With the above operation, charge-up occurring in and after the first-layer wiring process can be suppressed to about ±1 V.

Note that the term “source/drain diffusion layer” is defined as indicating either one of the source diffusion layer and the drain diffusion layer belonging to one transistor. When one of the two source/drain diffusion layers belonging to one transistor functions as the source diffusion layer, the other should function as the drain diffusion layer.

SUMMARY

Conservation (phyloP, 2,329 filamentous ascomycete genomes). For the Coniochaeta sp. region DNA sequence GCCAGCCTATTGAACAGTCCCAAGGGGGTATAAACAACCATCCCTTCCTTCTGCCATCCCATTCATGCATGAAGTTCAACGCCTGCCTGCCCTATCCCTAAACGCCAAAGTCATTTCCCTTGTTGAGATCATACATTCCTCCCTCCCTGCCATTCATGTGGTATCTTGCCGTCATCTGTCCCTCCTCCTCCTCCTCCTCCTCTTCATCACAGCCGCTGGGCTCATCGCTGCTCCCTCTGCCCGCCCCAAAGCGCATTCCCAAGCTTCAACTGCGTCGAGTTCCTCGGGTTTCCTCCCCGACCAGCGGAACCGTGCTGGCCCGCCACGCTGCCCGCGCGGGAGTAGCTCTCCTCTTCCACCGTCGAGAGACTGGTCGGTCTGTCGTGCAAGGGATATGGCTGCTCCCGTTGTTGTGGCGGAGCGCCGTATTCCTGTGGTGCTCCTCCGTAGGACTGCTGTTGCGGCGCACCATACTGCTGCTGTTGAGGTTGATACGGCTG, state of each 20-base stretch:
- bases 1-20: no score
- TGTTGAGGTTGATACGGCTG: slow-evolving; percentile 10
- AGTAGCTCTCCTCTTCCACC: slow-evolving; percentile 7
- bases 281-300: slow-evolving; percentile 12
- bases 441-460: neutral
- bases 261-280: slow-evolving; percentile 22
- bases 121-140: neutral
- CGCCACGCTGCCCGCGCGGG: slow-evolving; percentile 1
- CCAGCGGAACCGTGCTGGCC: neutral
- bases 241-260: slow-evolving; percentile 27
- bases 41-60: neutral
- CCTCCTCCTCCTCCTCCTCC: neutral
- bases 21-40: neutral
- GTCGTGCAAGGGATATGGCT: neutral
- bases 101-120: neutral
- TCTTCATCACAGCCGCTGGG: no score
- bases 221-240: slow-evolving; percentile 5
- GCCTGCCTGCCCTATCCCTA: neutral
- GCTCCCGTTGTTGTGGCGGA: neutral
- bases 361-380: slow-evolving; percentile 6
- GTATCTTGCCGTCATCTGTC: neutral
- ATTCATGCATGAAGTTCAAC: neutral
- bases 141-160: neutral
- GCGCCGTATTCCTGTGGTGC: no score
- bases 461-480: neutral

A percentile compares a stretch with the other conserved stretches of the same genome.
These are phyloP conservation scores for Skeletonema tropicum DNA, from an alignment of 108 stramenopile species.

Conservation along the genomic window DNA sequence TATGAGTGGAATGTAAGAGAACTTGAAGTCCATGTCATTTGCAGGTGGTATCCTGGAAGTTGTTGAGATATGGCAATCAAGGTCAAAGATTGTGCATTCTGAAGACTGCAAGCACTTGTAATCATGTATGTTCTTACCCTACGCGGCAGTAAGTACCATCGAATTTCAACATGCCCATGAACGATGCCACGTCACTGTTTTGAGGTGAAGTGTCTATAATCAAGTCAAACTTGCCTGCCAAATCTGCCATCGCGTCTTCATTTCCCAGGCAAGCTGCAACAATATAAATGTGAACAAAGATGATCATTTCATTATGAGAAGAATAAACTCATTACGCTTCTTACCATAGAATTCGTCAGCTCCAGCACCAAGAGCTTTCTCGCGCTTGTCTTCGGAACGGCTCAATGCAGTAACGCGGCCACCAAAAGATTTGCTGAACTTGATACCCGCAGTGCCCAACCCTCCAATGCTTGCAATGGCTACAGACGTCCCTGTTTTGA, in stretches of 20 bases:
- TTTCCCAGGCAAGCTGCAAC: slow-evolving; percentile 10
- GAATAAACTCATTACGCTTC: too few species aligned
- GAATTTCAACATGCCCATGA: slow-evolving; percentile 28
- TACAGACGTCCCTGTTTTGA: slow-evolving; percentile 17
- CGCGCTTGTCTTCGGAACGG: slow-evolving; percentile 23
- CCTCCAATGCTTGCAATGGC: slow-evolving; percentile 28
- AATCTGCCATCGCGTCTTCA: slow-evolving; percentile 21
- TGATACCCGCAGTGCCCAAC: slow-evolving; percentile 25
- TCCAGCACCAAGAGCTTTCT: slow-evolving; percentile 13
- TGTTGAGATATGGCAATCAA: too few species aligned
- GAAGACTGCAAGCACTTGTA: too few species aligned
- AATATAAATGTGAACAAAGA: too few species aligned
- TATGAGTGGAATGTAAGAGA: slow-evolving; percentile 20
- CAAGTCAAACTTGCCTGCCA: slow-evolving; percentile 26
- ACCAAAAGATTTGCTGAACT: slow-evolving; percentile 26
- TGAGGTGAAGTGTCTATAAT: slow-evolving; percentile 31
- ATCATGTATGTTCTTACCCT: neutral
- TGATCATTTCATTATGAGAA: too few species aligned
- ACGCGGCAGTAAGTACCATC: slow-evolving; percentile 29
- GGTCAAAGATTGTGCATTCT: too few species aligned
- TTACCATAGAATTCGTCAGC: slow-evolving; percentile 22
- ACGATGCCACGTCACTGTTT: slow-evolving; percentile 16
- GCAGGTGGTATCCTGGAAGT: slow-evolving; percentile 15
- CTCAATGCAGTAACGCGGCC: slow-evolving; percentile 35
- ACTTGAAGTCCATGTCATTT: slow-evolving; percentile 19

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However, the above conventional technique has the following problem. When a negative voltage is applied to the memory element after completion of the fabrication process, conduction occurs from the drain of the transistor as the protection element to the substrate. Therefore, a negative bias cannot be applied to the completed memory element. Another problem is that since the element to be protected and the charge-up protection transistor are connected to each other via an interconnect, the protection effect works only in and after the wiring process. Hence, the memory element cannot be protected from charging during diffusion process in the front end of line (FEOL) process that is a fabrication process before the wiring (back end of line: BEOL) process.